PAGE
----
Joining and merging sectors

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Joining and merging sectors are two different ways of combining multiple sectors into a single sector.

In the process of designing a map, it is not unusual to find a situation in which sectors that were originally intended to have different properties need not in fact be distinct from one another. Rather than simply setting all the sectors to have identical properties—for example: flats, heights, etc.—it can often be convenient to replace them with a single sector. This resulting sector can then be manipulated more easily.


The simplest way to combine two sectors is to join them. This simply sets all the sidedefs for the specified sectors to refer to a single sector, which in most map editors will be the first selected sector. All other sectors that previously existed become obsolete and may be automatically removed by the map editor.


Often the sectors that are to be combined will share a boundary at one or more linedefs. Following a join, those linedefs will remain, despite the fact that their front and back sides face into the same sector. Merging the sectors rather than joining them avoids this problem: It begins by joining them as before, but then removes any linedefs that have become redundant in doing so. In the case where sectors share no linedefs, joining and merging are equivalent.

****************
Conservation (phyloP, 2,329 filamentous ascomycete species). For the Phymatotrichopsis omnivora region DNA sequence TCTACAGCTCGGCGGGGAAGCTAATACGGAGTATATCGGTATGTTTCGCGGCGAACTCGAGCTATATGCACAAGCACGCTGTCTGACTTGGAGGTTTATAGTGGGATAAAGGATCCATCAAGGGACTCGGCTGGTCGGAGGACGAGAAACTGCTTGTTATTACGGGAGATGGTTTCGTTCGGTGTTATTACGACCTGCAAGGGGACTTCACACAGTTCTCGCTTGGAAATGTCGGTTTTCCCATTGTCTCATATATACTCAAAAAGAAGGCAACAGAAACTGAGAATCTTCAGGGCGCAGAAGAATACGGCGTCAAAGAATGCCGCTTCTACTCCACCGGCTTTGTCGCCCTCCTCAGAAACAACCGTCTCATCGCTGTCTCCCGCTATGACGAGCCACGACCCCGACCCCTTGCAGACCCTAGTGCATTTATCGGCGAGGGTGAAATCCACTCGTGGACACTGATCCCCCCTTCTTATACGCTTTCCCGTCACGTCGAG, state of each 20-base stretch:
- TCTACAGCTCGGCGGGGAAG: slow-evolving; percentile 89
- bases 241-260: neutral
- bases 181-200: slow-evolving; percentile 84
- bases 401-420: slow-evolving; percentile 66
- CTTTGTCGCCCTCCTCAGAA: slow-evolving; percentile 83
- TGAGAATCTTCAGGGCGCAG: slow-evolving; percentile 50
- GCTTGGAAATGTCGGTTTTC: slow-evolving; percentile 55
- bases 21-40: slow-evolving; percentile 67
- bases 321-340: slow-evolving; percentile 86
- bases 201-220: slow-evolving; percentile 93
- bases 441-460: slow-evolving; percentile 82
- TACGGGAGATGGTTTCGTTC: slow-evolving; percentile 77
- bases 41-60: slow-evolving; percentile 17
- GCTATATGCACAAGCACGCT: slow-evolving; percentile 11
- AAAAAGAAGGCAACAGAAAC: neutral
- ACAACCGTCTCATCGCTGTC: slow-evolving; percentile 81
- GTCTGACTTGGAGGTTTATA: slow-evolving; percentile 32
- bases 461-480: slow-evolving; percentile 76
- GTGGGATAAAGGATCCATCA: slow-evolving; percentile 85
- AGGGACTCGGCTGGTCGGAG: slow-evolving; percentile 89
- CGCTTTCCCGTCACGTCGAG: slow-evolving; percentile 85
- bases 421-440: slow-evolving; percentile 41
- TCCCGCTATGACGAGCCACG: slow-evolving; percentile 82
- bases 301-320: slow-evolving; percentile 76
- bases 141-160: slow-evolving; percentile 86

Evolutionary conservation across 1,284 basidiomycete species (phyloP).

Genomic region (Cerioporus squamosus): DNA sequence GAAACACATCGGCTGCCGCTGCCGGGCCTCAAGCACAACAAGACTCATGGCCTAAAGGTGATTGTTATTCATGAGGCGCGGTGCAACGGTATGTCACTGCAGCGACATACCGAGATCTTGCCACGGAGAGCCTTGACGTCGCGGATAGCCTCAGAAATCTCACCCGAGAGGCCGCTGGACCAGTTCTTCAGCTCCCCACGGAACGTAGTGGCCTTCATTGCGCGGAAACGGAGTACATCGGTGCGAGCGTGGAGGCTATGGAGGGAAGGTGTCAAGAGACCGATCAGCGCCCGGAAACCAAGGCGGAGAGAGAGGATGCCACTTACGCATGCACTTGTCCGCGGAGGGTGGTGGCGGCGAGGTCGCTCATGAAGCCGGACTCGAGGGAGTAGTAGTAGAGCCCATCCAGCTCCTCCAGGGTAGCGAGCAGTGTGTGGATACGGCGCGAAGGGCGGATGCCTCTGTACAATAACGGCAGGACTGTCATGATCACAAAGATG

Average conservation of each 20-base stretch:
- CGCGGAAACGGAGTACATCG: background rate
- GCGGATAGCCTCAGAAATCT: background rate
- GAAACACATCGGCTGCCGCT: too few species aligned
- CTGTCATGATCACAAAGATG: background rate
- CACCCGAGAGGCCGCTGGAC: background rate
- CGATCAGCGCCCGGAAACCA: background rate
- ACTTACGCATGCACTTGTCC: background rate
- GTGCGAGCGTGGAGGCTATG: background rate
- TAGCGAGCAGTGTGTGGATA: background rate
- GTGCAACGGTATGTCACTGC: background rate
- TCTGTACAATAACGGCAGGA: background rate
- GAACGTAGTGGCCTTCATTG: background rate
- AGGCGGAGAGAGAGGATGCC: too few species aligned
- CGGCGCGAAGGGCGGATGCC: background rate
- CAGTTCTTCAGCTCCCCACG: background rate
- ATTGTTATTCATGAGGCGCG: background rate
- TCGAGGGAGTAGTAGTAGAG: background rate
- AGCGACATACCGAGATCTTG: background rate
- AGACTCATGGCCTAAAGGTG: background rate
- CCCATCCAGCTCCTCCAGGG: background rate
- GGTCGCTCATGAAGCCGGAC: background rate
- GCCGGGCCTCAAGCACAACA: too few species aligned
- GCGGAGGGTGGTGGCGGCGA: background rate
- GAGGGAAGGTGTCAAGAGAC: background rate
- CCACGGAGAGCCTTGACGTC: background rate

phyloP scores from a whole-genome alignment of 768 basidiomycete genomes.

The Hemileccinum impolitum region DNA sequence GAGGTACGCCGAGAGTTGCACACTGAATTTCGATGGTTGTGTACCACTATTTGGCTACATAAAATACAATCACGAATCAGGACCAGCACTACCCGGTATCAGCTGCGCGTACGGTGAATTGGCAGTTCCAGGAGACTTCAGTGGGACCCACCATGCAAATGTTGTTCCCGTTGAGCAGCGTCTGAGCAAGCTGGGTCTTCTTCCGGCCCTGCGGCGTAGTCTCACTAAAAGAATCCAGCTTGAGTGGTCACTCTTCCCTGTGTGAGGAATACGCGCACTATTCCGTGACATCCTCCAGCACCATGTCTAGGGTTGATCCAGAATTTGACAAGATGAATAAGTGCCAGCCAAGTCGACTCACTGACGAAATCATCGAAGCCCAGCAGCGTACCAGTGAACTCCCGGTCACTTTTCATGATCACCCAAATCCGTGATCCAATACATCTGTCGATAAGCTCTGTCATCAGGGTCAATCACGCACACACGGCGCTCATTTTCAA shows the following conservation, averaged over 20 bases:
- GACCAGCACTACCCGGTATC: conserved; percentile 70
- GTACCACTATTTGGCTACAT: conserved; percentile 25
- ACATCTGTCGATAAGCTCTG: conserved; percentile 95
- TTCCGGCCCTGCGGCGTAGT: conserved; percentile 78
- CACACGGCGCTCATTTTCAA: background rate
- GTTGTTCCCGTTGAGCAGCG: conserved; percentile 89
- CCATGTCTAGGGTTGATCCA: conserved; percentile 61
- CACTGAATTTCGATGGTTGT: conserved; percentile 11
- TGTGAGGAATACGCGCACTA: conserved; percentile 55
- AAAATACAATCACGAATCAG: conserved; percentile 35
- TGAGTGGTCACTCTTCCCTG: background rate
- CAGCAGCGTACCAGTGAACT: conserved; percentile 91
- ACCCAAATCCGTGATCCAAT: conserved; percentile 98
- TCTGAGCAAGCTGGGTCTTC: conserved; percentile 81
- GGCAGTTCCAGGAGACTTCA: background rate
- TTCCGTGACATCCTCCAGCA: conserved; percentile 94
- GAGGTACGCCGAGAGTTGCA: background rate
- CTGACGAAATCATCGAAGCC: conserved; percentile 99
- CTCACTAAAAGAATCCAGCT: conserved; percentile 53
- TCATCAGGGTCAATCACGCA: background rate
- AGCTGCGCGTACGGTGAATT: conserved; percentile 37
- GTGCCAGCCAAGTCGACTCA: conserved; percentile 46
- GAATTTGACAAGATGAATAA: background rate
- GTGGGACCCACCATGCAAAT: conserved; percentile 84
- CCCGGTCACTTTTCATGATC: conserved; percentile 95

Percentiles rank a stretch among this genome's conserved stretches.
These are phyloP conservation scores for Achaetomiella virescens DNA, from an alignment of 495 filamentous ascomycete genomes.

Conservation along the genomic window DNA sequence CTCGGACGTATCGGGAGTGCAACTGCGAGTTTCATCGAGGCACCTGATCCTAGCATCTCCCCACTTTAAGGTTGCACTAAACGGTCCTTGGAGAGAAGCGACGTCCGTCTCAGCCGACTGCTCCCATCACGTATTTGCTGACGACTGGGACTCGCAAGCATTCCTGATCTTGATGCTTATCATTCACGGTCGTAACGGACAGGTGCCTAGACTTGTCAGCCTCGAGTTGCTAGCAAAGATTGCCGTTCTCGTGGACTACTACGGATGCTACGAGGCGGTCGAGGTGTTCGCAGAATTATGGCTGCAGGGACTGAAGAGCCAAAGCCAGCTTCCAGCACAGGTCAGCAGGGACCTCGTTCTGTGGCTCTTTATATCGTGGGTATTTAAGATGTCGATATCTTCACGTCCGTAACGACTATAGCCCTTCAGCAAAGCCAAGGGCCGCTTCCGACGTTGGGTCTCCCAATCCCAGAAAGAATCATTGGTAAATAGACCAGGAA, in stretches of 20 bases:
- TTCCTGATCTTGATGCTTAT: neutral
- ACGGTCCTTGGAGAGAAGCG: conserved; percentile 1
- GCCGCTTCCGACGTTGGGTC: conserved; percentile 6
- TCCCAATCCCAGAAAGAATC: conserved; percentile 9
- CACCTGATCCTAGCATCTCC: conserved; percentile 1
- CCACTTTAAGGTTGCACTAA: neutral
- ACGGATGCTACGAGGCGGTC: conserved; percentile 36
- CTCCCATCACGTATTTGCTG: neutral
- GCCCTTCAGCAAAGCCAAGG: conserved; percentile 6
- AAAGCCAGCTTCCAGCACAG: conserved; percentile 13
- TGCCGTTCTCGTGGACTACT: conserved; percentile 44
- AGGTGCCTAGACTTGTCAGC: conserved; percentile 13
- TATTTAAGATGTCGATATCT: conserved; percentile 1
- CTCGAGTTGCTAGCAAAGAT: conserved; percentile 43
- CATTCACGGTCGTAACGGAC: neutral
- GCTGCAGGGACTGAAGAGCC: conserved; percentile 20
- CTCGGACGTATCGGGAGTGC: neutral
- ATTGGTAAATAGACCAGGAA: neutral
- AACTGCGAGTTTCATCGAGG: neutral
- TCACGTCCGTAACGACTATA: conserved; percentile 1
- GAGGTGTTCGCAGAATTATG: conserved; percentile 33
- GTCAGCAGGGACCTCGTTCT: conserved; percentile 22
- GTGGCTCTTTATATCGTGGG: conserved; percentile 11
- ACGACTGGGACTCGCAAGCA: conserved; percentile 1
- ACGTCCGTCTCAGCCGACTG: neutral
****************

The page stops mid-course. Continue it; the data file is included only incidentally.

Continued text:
Note that it is not sufficient simply to delete the linedefs between the sectors in order to merge them. Deleting linedefs does not cause sector references on sidedefs to be recalculated, and so not only will the sectors not be combined, but unclosed sectors will also result.

Merging for optimization

Since merging sectors reduces the number of sectors, it also reduces the size of the resulting WAD file. Examining a map and merging sectors which share all their properties is therefore one method of optimizing a map. SRB2 Doom Builder can find sets of identical sectors automatically. Furthermore, if Ctrl and Shift are held while selecting the option from the menus, all sets of identical sectors will be merged in a batch operation, but this is potentially dangerous: If the properties of one of the sectors is modified at runtime based on the linedefs it shares with a control sector (rather than by tag, in which case this would be sufficient to distinguish it from the other sectors), merging the sectors will cause the other sectors also to experience these runtime changes. Rising FOFs cause such behavior.

It is inadvisable to attempt to optimize a map in this way before it is complete, as then it becomes impossible to set the properties of what used to be separate sectors independently of the new merged sector without first separating them again.